Tuesday, June 17, 2008

the note-in-the-bottle story

in case you haven't heard this story...

It was December 31, 1999, Y2K Eve (and, co-incidentally, a year to the day from when Jerry and I had met, but that's another story)...

Jerry and I were on the beach in Anguilla, an island in the Caribbean near St. Martin... We were staying in a house on the water where we had a beach all to ourselves... Jerry, being Jerry, had brought along a box of large trash bags, and he has an unusual habit, as part of his vacation de-stressing routine, of walking along and picking up trash, cleaning up the beach. There was plenty of trash on the beach that day because there had just been a hurricane hitting the island a month before.

I was sitting in a beach chair nearby, reading a book (of course), when he came running over to me, all excited. He had found an old bottle containing what appeared to be a note inside. He broke open the bottle, and we tried to read the writing on the brittle old piece of paper. It was in German. Being Americans, we of course are not bi-lingual, so we brought the old note back home with us to find somebody to interpret.

The note, as it turned out, had been written in 1995 and signed by a five-year-old girl named Jana, put in the bottle and tossed in the ocean in the Canary Islands. The bottle had somehow made it all the way across the Atlantic Ocean and ended up on that beach in Anguilla.

The note contained Jana's address in Germany, so of course Jerry wrote to her. Soon he got an email back from Jana and her parents. Later that year, June of 2000, we were going to be in Germany along with Jon and Tom (we were celebrating Tom's graduation from high school), so we arranged to meet Jana and her family in Cologne. Jana by then was ten years old.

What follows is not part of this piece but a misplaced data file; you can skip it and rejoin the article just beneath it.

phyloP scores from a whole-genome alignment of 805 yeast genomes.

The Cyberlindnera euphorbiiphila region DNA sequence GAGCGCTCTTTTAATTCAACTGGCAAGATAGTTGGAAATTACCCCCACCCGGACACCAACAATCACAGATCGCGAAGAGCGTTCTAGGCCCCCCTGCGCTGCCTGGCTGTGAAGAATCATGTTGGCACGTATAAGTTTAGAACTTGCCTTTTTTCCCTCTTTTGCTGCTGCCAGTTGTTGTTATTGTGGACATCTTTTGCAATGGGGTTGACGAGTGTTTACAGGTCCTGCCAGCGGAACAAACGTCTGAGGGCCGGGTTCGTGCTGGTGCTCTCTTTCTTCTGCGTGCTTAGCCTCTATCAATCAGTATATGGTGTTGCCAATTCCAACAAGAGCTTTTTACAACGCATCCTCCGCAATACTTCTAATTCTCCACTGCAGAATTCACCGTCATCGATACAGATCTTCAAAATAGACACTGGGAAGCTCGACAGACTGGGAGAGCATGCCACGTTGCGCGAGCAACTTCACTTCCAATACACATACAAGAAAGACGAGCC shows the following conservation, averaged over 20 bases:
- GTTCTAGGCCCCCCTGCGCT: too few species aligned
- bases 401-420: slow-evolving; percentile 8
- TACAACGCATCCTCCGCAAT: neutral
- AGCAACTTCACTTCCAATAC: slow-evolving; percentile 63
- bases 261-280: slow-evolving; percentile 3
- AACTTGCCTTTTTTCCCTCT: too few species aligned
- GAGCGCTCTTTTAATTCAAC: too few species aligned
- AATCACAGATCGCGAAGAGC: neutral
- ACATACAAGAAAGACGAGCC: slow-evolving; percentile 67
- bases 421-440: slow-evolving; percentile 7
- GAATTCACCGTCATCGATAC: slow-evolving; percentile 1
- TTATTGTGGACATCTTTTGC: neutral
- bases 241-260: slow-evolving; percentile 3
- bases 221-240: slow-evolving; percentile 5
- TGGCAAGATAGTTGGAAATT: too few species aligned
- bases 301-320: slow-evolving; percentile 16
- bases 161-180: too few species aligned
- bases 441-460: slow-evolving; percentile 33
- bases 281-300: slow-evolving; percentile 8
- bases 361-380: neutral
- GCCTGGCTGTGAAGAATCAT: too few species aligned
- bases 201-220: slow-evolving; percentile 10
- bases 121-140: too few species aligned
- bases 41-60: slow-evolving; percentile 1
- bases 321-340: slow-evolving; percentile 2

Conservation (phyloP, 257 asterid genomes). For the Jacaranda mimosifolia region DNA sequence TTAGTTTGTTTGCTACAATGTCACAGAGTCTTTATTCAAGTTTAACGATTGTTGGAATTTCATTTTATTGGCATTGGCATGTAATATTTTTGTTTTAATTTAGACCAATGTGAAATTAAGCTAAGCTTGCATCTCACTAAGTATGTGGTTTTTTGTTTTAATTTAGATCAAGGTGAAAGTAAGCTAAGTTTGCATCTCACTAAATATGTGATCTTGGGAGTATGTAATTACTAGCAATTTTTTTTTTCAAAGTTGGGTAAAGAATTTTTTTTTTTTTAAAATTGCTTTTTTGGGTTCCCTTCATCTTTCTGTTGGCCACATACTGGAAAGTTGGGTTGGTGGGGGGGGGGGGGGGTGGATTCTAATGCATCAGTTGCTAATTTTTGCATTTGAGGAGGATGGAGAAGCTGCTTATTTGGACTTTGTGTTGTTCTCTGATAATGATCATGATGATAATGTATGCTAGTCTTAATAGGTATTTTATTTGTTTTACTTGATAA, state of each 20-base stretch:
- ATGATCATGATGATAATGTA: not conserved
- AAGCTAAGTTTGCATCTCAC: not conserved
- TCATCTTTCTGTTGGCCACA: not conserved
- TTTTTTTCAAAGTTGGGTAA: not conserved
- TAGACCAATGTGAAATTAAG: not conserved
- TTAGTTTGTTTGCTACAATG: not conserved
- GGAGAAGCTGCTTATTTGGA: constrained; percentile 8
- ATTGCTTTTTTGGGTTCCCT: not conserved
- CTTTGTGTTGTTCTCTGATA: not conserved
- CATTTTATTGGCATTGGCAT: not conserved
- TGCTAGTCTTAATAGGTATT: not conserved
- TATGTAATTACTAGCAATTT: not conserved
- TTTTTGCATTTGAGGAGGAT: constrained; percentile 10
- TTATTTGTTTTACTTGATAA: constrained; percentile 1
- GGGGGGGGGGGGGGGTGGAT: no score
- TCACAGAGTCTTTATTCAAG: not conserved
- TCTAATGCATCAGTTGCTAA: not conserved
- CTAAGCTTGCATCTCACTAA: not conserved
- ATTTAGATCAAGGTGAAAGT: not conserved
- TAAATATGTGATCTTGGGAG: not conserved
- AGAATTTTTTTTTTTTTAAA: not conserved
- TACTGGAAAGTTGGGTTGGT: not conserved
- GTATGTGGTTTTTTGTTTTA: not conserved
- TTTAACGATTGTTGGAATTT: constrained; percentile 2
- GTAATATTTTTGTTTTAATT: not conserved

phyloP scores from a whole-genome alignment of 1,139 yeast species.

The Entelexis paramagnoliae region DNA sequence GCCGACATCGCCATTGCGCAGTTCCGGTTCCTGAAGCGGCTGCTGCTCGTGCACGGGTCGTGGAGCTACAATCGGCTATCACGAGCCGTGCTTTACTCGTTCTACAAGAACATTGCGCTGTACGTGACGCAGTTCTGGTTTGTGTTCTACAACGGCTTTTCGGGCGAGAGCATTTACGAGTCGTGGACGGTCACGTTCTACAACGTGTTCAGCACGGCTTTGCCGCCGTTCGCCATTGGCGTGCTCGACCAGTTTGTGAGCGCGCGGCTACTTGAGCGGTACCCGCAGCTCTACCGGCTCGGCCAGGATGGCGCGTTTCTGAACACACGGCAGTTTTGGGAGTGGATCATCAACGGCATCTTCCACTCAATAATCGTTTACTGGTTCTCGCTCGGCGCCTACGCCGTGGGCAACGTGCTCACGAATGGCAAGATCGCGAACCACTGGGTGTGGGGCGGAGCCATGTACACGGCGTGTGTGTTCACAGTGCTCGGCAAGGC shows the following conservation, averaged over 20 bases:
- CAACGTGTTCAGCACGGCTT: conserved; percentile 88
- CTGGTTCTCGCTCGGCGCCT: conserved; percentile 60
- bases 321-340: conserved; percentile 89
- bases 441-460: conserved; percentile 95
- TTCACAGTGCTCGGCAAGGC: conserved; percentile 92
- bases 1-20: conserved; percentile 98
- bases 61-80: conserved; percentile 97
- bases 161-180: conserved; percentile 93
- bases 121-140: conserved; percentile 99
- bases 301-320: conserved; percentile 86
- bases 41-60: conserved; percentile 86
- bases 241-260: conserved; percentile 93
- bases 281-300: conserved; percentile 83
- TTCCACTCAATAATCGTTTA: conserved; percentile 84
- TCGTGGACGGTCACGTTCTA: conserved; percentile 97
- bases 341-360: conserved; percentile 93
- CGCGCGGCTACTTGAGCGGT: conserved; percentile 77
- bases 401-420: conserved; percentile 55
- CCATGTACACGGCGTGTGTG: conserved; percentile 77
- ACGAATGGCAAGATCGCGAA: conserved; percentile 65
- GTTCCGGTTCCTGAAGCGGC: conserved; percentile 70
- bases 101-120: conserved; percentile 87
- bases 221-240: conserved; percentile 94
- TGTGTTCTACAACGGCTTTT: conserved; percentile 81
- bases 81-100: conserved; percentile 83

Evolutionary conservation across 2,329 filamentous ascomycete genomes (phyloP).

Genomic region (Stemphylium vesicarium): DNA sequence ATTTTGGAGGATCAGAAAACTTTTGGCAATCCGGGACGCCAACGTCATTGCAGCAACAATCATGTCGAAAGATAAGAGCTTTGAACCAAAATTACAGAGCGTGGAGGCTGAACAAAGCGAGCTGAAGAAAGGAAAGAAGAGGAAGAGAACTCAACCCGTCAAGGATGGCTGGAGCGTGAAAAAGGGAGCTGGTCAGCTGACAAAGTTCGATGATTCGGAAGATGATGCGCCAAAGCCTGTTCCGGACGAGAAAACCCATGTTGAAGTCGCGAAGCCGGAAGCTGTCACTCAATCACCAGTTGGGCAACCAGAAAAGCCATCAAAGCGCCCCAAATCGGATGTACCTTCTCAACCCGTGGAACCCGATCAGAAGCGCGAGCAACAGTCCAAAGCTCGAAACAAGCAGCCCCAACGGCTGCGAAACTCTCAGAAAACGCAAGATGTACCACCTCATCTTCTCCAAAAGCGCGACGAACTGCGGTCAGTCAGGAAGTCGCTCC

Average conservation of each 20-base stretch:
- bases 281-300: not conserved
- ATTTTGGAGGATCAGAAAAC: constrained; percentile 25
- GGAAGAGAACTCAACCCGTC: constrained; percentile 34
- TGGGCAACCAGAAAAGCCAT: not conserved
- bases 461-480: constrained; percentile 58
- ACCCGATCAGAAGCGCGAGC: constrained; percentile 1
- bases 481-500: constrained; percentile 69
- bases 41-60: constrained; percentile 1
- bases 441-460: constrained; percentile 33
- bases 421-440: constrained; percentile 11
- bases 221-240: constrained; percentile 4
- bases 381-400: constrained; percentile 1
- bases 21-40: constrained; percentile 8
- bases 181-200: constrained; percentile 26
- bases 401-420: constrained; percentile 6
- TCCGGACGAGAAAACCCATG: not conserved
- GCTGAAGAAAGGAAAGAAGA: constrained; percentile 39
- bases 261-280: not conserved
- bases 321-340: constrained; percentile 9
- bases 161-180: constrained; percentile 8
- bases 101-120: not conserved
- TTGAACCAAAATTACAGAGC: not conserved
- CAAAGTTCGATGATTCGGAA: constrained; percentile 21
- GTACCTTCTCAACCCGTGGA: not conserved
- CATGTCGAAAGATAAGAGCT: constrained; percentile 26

We hit it off with the parents and became friends. We visited them two other times when we were in Europe and stayed at their house one of those times.

Anyway, where I'm heading with this is that Jana, now 18 years old, and her older sister Saskia are visiting us here in Minneapolis for three weeks, arriving a week from Friday. Part of that time, about ten days, they and Jerry are traveling to the American southwest, and I'll tell you more about that later. This will be their first time in the U.S.

By the way, the note from the bottle is now framed and hanging in our living room.

And arriving this Friday are my sister Mary and brother-in-law John from New Jersey. They'll be here for a week, and we are very much looking forward to their visit. I'd tell you more now, but this post is already too long, and, besides, they deserve an entry all their own. :-)

5 comments:

elle & josh said...

what an amazing story! it's too perfect! are you sure you didn't make this up?

h-r-d said...

hi Michelle -- how u doing??.. no, i didn't make it up -- my imagination isn't quite that vivid. :-)

muse said...

I love the message in the bottle theme...it is almost like messages sent in balloons.

Well, here goes that memory thing again...Do you remember a book in which a pioneer (I think she may have been a widow)woman would write messages and send them into the wind? The messages became entangled in sage brush or found hanging from barbed wire later to be found by cowboys, ranchers, outlaws and the like. Eventually she found love on the prairie.

How is the Russo book? I'm trying to read Irving's: The Water Method Man...can't get into it-which is unusual for an Irving novel for me.

h-r-d said...

Muse --

i don't think i know the story of the woman throwing messages into the wind!

am enjoying the Russo book very much, makes me want to read more, hadn't read any of his (i saw the TV mini-series version of Empire Falls, does that count?).. he is reminiscent of Irving at times, with his attention to detail.

The Water-Method Man is a bit odd, true, it's obviously before he hit his stride with Garp. Urologists were a recurring Irving theme in those early books, along with bears, wrestling, all the rest. Why urologists? His grandfather was a urologist.

muse said...

I will pick up a copy of the Russo.

I read Empire Falls it was a masterpiece!

Irving's use of the recurring theme of the urologists? I think it has to do with time...how things we hold as dependable/fail proof will eventually change as well.

Set Free the Bears-that was a strange book, but he described this road warrior adventure most intriguingly-I couldn't put it down. I laughed almost cover to cover and thought all the while...he must be kidding!

I would love to attend a seminar on Irving.